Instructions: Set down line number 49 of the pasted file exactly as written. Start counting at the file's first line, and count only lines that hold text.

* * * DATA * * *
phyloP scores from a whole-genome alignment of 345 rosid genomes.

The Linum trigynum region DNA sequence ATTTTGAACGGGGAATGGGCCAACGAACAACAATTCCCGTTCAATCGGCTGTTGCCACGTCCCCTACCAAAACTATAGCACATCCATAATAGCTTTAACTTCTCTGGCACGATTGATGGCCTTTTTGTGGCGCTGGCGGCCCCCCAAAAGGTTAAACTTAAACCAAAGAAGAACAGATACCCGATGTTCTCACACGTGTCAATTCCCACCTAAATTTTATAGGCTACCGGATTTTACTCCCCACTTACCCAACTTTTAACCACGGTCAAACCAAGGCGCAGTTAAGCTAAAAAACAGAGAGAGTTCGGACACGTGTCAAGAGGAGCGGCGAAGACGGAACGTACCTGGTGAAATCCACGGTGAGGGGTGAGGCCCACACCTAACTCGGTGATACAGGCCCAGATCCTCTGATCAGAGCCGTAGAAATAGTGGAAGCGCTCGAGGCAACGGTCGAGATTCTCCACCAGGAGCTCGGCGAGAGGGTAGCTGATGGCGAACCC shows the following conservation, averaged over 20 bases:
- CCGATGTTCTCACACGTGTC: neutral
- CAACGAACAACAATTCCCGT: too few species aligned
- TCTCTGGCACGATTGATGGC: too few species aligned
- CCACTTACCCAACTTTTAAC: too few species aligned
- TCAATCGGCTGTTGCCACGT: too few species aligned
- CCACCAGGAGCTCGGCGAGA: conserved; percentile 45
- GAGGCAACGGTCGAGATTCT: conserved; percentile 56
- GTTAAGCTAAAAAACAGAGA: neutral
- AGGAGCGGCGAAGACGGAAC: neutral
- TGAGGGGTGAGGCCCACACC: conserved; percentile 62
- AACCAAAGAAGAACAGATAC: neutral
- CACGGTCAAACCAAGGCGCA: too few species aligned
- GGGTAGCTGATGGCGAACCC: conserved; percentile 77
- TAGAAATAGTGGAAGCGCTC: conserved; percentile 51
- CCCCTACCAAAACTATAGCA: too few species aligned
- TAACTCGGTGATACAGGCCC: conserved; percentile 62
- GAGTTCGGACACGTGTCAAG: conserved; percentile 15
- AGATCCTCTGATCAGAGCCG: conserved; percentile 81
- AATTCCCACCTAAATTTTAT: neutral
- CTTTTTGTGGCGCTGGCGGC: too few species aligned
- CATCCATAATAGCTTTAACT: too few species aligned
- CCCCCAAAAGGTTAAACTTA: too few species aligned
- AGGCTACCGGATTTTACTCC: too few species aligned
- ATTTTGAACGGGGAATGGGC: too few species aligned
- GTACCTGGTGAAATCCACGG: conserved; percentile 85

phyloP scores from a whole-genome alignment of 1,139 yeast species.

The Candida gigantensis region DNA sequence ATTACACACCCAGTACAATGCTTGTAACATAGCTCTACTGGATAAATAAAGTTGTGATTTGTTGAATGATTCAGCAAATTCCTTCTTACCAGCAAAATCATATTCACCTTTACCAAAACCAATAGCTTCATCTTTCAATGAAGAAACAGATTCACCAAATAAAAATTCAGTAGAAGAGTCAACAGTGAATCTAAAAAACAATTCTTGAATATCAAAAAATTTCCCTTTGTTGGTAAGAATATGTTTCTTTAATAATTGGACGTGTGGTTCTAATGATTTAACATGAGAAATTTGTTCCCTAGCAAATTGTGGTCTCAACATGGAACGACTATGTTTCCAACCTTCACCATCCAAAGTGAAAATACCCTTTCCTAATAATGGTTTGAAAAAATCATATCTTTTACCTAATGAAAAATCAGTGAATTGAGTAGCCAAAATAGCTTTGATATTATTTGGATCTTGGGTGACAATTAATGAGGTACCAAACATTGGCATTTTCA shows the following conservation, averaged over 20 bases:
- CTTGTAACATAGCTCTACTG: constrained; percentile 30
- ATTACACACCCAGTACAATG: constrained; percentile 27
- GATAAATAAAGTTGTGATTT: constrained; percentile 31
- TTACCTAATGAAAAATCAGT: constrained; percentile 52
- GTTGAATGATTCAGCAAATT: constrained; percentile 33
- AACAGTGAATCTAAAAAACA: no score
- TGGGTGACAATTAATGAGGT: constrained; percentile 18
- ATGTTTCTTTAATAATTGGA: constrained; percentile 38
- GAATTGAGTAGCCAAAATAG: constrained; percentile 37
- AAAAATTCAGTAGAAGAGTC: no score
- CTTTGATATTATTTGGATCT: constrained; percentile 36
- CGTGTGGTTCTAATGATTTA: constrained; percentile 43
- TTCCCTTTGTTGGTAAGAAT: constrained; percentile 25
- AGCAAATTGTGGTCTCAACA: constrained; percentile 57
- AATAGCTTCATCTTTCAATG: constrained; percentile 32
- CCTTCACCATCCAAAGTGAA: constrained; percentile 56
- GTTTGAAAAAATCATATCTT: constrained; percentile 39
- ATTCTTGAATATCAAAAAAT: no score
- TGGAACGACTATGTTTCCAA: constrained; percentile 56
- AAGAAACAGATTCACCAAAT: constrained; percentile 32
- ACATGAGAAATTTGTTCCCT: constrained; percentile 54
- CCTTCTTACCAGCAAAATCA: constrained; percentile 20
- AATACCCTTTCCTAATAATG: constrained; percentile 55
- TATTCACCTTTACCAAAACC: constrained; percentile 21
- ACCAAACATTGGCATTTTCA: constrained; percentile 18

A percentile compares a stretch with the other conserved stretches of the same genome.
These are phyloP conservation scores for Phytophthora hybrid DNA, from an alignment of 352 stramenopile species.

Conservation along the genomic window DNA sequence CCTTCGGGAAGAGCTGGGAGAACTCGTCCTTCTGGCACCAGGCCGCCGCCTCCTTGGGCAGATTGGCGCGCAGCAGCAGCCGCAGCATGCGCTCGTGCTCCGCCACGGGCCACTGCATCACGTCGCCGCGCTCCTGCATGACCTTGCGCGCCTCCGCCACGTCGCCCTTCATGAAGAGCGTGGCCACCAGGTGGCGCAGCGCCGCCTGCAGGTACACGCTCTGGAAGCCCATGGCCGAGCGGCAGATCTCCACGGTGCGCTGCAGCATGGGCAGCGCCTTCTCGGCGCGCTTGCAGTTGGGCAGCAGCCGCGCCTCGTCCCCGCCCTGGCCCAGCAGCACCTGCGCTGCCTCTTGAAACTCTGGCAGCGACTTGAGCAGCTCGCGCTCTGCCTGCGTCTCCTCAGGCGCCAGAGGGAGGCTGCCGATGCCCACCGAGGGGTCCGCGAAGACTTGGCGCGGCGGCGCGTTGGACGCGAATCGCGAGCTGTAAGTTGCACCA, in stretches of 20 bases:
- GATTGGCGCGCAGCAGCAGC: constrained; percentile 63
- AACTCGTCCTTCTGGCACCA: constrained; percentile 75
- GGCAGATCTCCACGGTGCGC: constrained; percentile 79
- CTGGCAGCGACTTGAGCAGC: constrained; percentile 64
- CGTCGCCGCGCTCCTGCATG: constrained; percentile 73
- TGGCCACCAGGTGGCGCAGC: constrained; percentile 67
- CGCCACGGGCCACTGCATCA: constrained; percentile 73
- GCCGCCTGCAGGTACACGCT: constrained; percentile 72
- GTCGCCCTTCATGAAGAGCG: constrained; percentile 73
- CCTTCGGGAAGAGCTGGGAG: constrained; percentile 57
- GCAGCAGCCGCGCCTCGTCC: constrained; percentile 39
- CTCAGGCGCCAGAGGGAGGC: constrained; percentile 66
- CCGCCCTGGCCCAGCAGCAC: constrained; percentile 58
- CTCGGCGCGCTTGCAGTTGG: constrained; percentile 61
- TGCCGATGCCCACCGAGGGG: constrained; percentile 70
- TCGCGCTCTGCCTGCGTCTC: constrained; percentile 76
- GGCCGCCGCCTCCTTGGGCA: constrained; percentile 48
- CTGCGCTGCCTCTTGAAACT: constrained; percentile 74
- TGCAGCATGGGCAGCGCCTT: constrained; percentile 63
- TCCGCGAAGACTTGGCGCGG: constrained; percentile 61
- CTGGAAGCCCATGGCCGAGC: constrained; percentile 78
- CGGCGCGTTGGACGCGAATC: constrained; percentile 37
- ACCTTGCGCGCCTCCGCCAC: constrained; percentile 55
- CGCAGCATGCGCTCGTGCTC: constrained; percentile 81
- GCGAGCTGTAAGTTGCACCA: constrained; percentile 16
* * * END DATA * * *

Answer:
- AAGAAACAGATTCACCAAAT: constrained; percentile 32